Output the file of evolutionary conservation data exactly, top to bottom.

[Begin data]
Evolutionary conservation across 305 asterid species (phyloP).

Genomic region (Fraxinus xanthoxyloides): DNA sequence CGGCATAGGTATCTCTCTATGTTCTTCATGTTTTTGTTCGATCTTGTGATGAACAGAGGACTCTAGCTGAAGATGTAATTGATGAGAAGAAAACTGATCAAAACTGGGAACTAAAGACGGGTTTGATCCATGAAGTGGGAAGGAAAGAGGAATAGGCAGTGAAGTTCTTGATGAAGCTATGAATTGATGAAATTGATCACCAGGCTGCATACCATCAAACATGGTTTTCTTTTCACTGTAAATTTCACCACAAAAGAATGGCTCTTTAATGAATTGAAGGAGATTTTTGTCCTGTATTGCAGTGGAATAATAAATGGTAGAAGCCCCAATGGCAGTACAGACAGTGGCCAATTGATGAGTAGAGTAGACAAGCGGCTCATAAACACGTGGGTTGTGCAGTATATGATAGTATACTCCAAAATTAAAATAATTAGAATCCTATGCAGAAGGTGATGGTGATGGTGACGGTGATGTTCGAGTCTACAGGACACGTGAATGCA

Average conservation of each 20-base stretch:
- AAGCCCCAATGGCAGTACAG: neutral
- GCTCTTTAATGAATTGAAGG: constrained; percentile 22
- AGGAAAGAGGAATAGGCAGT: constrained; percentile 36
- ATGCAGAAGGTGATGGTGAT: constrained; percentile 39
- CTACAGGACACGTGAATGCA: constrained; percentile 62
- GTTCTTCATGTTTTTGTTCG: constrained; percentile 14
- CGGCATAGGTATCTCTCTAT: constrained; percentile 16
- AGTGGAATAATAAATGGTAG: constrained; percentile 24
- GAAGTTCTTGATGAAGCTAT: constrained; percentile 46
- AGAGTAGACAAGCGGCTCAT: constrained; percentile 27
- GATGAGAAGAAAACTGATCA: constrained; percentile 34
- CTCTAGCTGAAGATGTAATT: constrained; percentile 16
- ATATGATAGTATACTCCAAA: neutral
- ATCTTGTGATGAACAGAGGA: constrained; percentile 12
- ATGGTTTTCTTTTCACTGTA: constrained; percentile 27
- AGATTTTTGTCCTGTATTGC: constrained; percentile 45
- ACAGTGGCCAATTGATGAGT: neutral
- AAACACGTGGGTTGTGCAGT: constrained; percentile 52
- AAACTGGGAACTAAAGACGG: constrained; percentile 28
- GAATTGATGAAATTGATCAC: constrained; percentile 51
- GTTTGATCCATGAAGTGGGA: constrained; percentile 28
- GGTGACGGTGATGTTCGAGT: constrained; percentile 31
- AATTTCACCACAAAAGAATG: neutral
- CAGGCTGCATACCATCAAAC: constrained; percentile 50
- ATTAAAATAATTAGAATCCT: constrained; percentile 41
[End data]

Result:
Evolutionary conservation across 305 asterid species (phyloP).

Genomic region (Fraxinus xanthoxyloides): DNA sequence CGGCATAGGTATCTCTCTATGTTCTTCATGTTTTTGTTCGATCTTGTGATGAACAGAGGACTCTAGCTGAAGATGTAATTGATGAGAAGAAAACTGATCAAAACTGGGAACTAAAGACGGGTTTGATCCATGAAGTGGGAAGGAAAGAGGAATAGGCAGTGAAGTTCTTGATGAAGCTATGAATTGATGAAATTGATCACCAGGCTGCATACCATCAAACATGGTTTTCTTTTCACTGTAAATTTCACCACAAAAGAATGGCTCTTTAATGAATTGAAGGAGATTTTTGTCCTGTATTGCAGTGGAATAATAAATGGTAGAAGCCCCAATGGCAGTACAGACAGTGGCCAATTGATGAGTAGAGTAGACAAGCGGCTCATAAACACGTGGGTTGTGCAGTATATGATAGTATACTCCAAAATTAAAATAATTAGAATCCTATGCAGAAGGTGATGGTGATGGTGACGGTGATGTTCGAGTCTACAGGACACGTGAATGCA

Average conservation of each 20-base stretch:
- AAGCCCCAATGGCAGTACAG: neutral
- GCTCTTTAATGAATTGAAGG: constrained; percentile 22
- AGGAAAGAGGAATAGGCAGT: constrained; percentile 36
- ATGCAGAAGGTGATGGTGAT: constrained; percentile 39
- CTACAGGACACGTGAATGCA: constrained; percentile 62
- GTTCTTCATGTTTTTGTTCG: constrained; percentile 14
- CGGCATAGGTATCTCTCTAT: constrained; percentile 16
- AGTGGAATAATAAATGGTAG: constrained; percentile 24
- GAAGTTCTTGATGAAGCTAT: constrained; percentile 46
- AGAGTAGACAAGCGGCTCAT: constrained; percentile 27
- GATGAGAAGAAAACTGATCA: constrained; percentile 34
- CTCTAGCTGAAGATGTAATT: constrained; percentile 16
- ATATGATAGTATACTCCAAA: neutral
- ATCTTGTGATGAACAGAGGA: constrained; percentile 12
- ATGGTTTTCTTTTCACTGTA: constrained; percentile 27
- AGATTTTTGTCCTGTATTGC: constrained; percentile 45
- ACAGTGGCCAATTGATGAGT: neutral
- AAACACGTGGGTTGTGCAGT: constrained; percentile 52
- AAACTGGGAACTAAAGACGG: constrained; percentile 28
- GAATTGATGAAATTGATCAC: constrained; percentile 51
- GTTTGATCCATGAAGTGGGA: constrained; percentile 28
- GGTGACGGTGATGTTCGAGT: constrained; percentile 31
- AATTTCACCACAAAAGAATG: neutral
- CAGGCTGCATACCATCAAAC: constrained; percentile 50
- ATTAAAATAATTAGAATCCT: constrained; percentile 41